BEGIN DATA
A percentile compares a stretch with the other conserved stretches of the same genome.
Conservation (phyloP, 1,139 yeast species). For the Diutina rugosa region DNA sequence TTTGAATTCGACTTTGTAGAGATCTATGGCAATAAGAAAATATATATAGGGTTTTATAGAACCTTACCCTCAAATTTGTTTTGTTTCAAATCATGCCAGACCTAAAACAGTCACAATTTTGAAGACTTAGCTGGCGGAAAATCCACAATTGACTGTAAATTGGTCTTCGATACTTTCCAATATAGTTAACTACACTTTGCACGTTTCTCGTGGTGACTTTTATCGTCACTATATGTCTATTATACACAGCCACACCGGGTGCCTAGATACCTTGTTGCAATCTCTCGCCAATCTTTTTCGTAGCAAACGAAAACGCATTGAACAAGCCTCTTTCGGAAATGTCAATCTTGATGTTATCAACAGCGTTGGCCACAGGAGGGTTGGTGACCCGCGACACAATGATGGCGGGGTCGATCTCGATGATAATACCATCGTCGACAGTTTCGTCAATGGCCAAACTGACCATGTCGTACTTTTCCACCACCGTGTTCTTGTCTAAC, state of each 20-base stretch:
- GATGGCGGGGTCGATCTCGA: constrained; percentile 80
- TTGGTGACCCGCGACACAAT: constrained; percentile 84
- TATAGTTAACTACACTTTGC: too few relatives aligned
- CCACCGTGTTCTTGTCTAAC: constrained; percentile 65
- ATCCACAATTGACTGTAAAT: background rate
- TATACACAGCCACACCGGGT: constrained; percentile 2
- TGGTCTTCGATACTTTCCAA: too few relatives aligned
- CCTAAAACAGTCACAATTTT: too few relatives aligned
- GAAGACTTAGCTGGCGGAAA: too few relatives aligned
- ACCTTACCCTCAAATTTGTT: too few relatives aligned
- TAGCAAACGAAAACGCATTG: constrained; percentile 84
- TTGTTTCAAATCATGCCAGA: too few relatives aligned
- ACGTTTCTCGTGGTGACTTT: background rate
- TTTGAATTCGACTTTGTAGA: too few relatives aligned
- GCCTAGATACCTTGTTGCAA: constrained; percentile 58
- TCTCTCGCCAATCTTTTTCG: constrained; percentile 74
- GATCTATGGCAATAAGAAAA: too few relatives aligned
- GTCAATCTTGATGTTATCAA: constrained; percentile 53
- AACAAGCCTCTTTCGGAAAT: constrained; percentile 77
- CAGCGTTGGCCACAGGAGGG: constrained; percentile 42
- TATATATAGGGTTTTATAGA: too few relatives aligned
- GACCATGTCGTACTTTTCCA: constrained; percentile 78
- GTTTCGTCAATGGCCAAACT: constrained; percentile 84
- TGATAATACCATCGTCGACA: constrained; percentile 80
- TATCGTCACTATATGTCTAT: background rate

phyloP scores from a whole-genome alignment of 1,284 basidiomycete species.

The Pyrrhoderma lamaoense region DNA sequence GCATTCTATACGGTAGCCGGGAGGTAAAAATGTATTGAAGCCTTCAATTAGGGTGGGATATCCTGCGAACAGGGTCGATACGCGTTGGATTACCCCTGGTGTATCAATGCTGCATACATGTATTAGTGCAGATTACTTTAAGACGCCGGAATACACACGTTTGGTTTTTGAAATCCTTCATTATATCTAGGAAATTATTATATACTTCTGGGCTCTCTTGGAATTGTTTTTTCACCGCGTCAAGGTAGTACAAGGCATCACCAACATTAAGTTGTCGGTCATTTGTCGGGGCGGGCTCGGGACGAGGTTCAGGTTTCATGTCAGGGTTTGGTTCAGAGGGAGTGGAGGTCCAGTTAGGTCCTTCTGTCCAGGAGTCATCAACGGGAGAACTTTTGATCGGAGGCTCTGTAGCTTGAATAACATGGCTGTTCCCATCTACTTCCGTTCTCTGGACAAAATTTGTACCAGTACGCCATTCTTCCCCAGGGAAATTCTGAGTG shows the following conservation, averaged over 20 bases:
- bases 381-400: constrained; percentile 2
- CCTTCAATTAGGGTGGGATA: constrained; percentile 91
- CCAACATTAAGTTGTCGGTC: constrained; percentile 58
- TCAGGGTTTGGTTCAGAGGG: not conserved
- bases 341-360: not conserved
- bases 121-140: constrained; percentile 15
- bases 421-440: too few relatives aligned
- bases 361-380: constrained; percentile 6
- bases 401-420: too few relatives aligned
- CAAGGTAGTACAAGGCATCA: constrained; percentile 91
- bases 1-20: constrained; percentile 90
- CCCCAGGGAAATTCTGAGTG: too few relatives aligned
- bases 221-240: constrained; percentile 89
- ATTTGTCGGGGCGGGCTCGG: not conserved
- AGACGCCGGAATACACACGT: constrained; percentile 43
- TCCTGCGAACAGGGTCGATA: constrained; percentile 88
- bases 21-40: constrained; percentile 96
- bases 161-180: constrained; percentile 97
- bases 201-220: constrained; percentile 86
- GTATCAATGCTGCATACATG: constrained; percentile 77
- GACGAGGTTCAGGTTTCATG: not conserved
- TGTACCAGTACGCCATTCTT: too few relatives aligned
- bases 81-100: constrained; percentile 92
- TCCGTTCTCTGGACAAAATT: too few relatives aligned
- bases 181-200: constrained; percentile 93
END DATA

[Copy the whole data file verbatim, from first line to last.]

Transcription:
A percentile compares a stretch with the other conserved stretches of the same genome.
Conservation (phyloP, 1,139 yeast species). For the Diutina rugosa region DNA sequence TTTGAATTCGACTTTGTAGAGATCTATGGCAATAAGAAAATATATATAGGGTTTTATAGAACCTTACCCTCAAATTTGTTTTGTTTCAAATCATGCCAGACCTAAAACAGTCACAATTTTGAAGACTTAGCTGGCGGAAAATCCACAATTGACTGTAAATTGGTCTTCGATACTTTCCAATATAGTTAACTACACTTTGCACGTTTCTCGTGGTGACTTTTATCGTCACTATATGTCTATTATACACAGCCACACCGGGTGCCTAGATACCTTGTTGCAATCTCTCGCCAATCTTTTTCGTAGCAAACGAAAACGCATTGAACAAGCCTCTTTCGGAAATGTCAATCTTGATGTTATCAACAGCGTTGGCCACAGGAGGGTTGGTGACCCGCGACACAATGATGGCGGGGTCGATCTCGATGATAATACCATCGTCGACAGTTTCGTCAATGGCCAAACTGACCATGTCGTACTTTTCCACCACCGTGTTCTTGTCTAAC, state of each 20-base stretch:
- GATGGCGGGGTCGATCTCGA: constrained; percentile 80
- TTGGTGACCCGCGACACAAT: constrained; percentile 84
- TATAGTTAACTACACTTTGC: too few relatives aligned
- CCACCGTGTTCTTGTCTAAC: constrained; percentile 65
- ATCCACAATTGACTGTAAAT: background rate
- TATACACAGCCACACCGGGT: constrained; percentile 2
- TGGTCTTCGATACTTTCCAA: too few relatives aligned
- CCTAAAACAGTCACAATTTT: too few relatives aligned
- GAAGACTTAGCTGGCGGAAA: too few relatives aligned
- ACCTTACCCTCAAATTTGTT: too few relatives aligned
- TAGCAAACGAAAACGCATTG: constrained; percentile 84
- TTGTTTCAAATCATGCCAGA: too few relatives aligned
- ACGTTTCTCGTGGTGACTTT: background rate
- TTTGAATTCGACTTTGTAGA: too few relatives aligned
- GCCTAGATACCTTGTTGCAA: constrained; percentile 58
- TCTCTCGCCAATCTTTTTCG: constrained; percentile 74
- GATCTATGGCAATAAGAAAA: too few relatives aligned
- GTCAATCTTGATGTTATCAA: constrained; percentile 53
- AACAAGCCTCTTTCGGAAAT: constrained; percentile 77
- CAGCGTTGGCCACAGGAGGG: constrained; percentile 42
- TATATATAGGGTTTTATAGA: too few relatives aligned
- GACCATGTCGTACTTTTCCA: constrained; percentile 78
- GTTTCGTCAATGGCCAAACT: constrained; percentile 84
- TGATAATACCATCGTCGACA: constrained; percentile 80
- TATCGTCACTATATGTCTAT: background rate

phyloP scores from a whole-genome alignment of 1,284 basidiomycete species.

The Pyrrhoderma lamaoense region DNA sequence GCATTCTATACGGTAGCCGGGAGGTAAAAATGTATTGAAGCCTTCAATTAGGGTGGGATATCCTGCGAACAGGGTCGATACGCGTTGGATTACCCCTGGTGTATCAATGCTGCATACATGTATTAGTGCAGATTACTTTAAGACGCCGGAATACACACGTTTGGTTTTTGAAATCCTTCATTATATCTAGGAAATTATTATATACTTCTGGGCTCTCTTGGAATTGTTTTTTCACCGCGTCAAGGTAGTACAAGGCATCACCAACATTAAGTTGTCGGTCATTTGTCGGGGCGGGCTCGGGACGAGGTTCAGGTTTCATGTCAGGGTTTGGTTCAGAGGGAGTGGAGGTCCAGTTAGGTCCTTCTGTCCAGGAGTCATCAACGGGAGAACTTTTGATCGGAGGCTCTGTAGCTTGAATAACATGGCTGTTCCCATCTACTTCCGTTCTCTGGACAAAATTTGTACCAGTACGCCATTCTTCCCCAGGGAAATTCTGAGTG shows the following conservation, averaged over 20 bases:
- bases 381-400: constrained; percentile 2
- CCTTCAATTAGGGTGGGATA: constrained; percentile 91
- CCAACATTAAGTTGTCGGTC: constrained; percentile 58
- TCAGGGTTTGGTTCAGAGGG: not conserved
- bases 341-360: not conserved
- bases 121-140: constrained; percentile 15
- bases 421-440: too few relatives aligned
- bases 361-380: constrained; percentile 6
- bases 401-420: too few relatives aligned
- CAAGGTAGTACAAGGCATCA: constrained; percentile 91
- bases 1-20: constrained; percentile 90
- CCCCAGGGAAATTCTGAGTG: too few relatives aligned
- bases 221-240: constrained; percentile 89
- ATTTGTCGGGGCGGGCTCGG: not conserved
- AGACGCCGGAATACACACGT: constrained; percentile 43
- TCCTGCGAACAGGGTCGATA: constrained; percentile 88
- bases 21-40: constrained; percentile 96
- bases 161-180: constrained; percentile 97
- bases 201-220: constrained; percentile 86
- GTATCAATGCTGCATACATG: constrained; percentile 77
- GACGAGGTTCAGGTTTCATG: not conserved
- TGTACCAGTACGCCATTCTT: too few relatives aligned
- bases 81-100: constrained; percentile 92
- TCCGTTCTCTGGACAAAATT: too few relatives aligned
- bases 181-200: constrained; percentile 93